Thus in conclusion, it seems that the tendency in any constituency is towards a situation where there are three (or perhaps more than three) strong candidates, each with some chance of winning. To the extent that this situation occurs, the truncation strategy will tend not to be used, and voters will express fully their preferences for the candidates.

An evaluation of PAV

In the view of this paper, the main objective of an electoral system is to provide the elected candidates, and the parties to which they belong, with the incentive to respond to the needs of the electors; and to respond not just to a part of the electorate, even a majority part, but to respond equitably to each section of electors, each possible minority. How far then does PAV provide the incentive to this equitable all-round responsiveness?

To answer this question, let us consider the examples of Elections 1 and 2 above. In Election 1, candidates L and R fail to respond to all sections of electors, L not responding to the right-wing electors, and so getting a last preference from them, and R not responding to the left-wing electors. Consequently, they lose points, and neither of them has any prospect of getting elected.

However, in Election 2, each of them has broadened his appeal to include the whole electorate, L responding to right-wing electors, and R to left-wingers. L now gets second preferences, not only from centre electors as before, but also from right-wing electors, and similarly R gets second preferences from left-wingers. Thus by broadening their appeal, L and R get more points, and L succeeds in getting elected. This illustrates how PAV gives each candidate the incentive to respond to each section of electors.

Note that in Election 2, the situation between all three candidates is symmetrical in the sense that any two candidates compete with each other for the second preferences of the third candidate's first-preference supporters. Thus L and R compete for the second preferences of centre electors (just as they did in Election 1). But now L competes with C for right-wingers' second preferences, and similarly R competes with C for left-wingers' second preferences. Any one candidate thus needs to be responsive to the first-preference supporters of any other candidate, in order to compete with the third candidate for their second preferences. For example, L needs to be responsive to centre electors to compete with R, and to right-wing electors to compete with C. Thus PAV gives each candidate the incentive to be responsive to each section of the electorate.

Another way of understanding the incentives provided by PAV is as follows. In the likely situation where there are three candidates competing, and each becomes a leading candidate at some stage in the counting, a candidate receives one point for each first preference and one point for each second preference. Thus (assuming all voters express their second preferences), a candidate needs to get either a first-preference or a second-preference vote from at least two-thirds of the voters in order to get elected. He is not likely to achieve this, in competition with two other candidates also trying to do the same thing, unless he appeals to each section of electors. Thus the candidate has the incentive to respond to each section of the electorate.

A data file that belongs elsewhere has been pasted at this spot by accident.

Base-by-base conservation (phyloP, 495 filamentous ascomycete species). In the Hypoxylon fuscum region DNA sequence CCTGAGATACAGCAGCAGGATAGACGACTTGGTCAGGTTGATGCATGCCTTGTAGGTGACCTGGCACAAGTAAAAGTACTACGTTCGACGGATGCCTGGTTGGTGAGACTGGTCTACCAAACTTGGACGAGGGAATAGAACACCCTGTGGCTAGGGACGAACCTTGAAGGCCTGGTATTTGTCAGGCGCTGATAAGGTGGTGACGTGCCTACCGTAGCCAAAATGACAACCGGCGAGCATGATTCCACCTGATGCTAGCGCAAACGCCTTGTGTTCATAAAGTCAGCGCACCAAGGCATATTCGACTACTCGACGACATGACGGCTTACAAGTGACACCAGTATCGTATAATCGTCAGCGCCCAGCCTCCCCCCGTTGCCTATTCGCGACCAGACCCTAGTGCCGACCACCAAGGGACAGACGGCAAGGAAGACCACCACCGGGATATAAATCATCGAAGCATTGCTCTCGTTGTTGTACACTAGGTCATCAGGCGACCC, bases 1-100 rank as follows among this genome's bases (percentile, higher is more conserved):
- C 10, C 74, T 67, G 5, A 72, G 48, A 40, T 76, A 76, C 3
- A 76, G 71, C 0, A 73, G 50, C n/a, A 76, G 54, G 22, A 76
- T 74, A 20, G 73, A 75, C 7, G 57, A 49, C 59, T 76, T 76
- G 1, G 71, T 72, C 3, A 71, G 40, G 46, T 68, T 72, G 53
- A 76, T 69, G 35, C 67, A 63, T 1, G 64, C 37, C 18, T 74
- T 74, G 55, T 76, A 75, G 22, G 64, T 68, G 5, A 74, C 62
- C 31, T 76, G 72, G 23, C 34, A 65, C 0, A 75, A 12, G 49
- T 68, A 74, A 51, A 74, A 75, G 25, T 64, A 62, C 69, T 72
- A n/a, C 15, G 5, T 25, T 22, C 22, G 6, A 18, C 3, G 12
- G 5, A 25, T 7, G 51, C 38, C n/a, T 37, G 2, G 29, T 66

Furthermore, a first preference is worth no more than a second preference--both are worth only one point. Thus there will be no need for a candidate to appeal to a given section of electors any more strongly than is necessary to get second preferences from it, and no reason to give the section any specially favourable treatment, in order to obtain from it a higher proportion of first preferences. This is clearly a factor making for the candidates' more equal responsiveness to each section.

It is interesting to compare the situation under PAV as described above, with that under the Alternative Vote. Here, in order to get elected, a candidate needs to obtain the support not of two-thirds of the voters, but of only one-half. Thus he is likely to appeal less widely. Further, each candidate must strive for first preferences, since the candidate with fewest first preferences will be excluded. This seems likely to create an incentive for a candidate to favour some sections of electors over others, in order to get first preferences from them.

To illustrate this, let us consider an example with three candidates, A, B and C, where it is expected that C will be excluded, and that it will be a close finish between A and B. Each of A and B will have his core supporters, to whom he is strongly responsive, in order to obtain first preferences from them. Also, each of A and B will be strongly responsive to those voters giving first preference to C, in order to compete with the other candidate for these voters' second preferences. But A will tend to be unresponsive to the core supporters of B, because of the difficulty of persuading them to switch from first preference for B to first preference for A. Similarly, B will tend to be unresponsive to the core supporters of A. Thus the Alternative Vote, by forcing candidates to strive for first preferences, makes for their unequal responsiveness to the different sections of electors. In comparison, PAV, which makes no requirement for first preferences, will give candidates the incentive to respond more equally to each different section of electors.

PAV in the UK